Portsmouth are very effective when counter-attacking. They look to expand from their defensive shape and attack open space behind their opponents. With first time balls into the channels behind their opponents, they can quickly turn their opponents defence. This allows them to catch the opposition flat-footed and effectively use their pace and understanding with teammates to execute devastating counter-attacks. Kenny Jackett doesn’t like for his team to have possession for possession’s sake. This means that the moment they get it, they look to play long or out wide. With effective positioning, Arsenal should regain possession with relative ease and be able to constantly pressurise Portsmouth.

Defensive shape

Portsmouth drop to a 4-4-1-1 when out of possession. They focus on pressing the man on the ball individually. This means one of their players will break the line to engage, whilst the other will restrict and look to protect any passing angles or exploitable space.  Portsmouth’s pressing system leaves a lot of space between the lines, with the two banks of four regularly getting separated. If Arsenal can create multiple attacking lines and numerical superiority centrally, they should be able to slice through Portsmouth. Third man runs and patterns which see the ball played quickly through the lines into the feet, will be the undoing of Pompey. Burgess likes to step out of the backline and gets attracted to the man, this often leaves space in behind him and can leave the fullback; Bolton, isolate in a 1v1 situation.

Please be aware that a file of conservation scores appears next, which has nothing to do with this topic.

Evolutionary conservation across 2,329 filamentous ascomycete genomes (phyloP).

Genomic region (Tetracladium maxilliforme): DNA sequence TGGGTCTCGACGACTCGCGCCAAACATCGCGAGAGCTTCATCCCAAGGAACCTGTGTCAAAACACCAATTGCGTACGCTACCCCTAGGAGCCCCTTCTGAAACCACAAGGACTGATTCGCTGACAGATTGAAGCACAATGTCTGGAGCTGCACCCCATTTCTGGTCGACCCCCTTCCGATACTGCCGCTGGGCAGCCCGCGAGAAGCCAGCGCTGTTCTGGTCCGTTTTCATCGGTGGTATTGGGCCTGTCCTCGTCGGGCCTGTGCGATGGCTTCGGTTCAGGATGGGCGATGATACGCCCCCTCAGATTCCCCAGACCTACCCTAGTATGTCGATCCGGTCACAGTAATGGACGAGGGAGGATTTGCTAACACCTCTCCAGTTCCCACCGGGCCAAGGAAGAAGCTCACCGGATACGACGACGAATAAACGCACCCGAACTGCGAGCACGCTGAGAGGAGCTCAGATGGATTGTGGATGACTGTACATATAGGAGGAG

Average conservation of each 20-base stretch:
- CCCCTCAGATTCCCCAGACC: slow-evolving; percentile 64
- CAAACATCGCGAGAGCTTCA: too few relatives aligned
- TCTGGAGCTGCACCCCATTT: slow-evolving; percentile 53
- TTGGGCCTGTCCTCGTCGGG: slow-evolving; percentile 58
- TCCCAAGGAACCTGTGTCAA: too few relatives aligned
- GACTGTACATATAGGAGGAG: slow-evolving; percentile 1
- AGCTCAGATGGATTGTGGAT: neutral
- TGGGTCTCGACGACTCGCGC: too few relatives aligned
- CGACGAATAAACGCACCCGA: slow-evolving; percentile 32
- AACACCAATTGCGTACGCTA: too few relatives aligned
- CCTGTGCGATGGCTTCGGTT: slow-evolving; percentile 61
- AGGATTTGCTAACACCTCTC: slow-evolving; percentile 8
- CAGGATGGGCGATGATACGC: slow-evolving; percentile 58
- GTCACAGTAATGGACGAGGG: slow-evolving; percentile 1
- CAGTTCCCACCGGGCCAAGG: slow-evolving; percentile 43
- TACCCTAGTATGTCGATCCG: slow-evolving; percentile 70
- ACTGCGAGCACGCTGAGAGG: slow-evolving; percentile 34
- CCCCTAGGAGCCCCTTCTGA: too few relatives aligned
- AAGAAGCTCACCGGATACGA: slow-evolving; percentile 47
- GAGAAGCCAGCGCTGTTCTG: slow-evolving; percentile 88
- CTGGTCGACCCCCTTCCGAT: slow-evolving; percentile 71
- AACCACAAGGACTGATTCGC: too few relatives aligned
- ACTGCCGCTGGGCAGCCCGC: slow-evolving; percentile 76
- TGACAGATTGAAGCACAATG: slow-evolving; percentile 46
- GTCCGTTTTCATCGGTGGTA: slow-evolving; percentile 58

Arsenal Opposition Report - Portsmouth

This image shows the exploits that can be had against Pompey. Burgess doesn’t know whether to engage the MK Dons player who has found space between the lines or not. Taylor is looking to press the player in possession. This increases the space behind him for the MK Dons players. Raggett has to hold the line because of the player who is in the half channel between him and Walkes.

Defensive Transition

 As previously mentioned, Portsmouth play with great emphasis on attacking with width and with numbers. In defensive transition, they leave lots of space and exploitable gaps. Portsmouth attack with seven players; the two fullbacks, two wingers, one central midfielder, the attacking midfielder and striker. This only leaves three outfield players back to defend and with the fullbacks advanced, means they have to defend large volumes of the pitch. Portsmouth don’t look to counter-press particularly aggressively. They instead look to recover their positions well. They look to engage their opponents in 1v1 duels in order to slow down any progression of the ball and to help their teammates get back. In these situations they are not rash or impulsive, they just try and slow down the attack.

Build-Up Play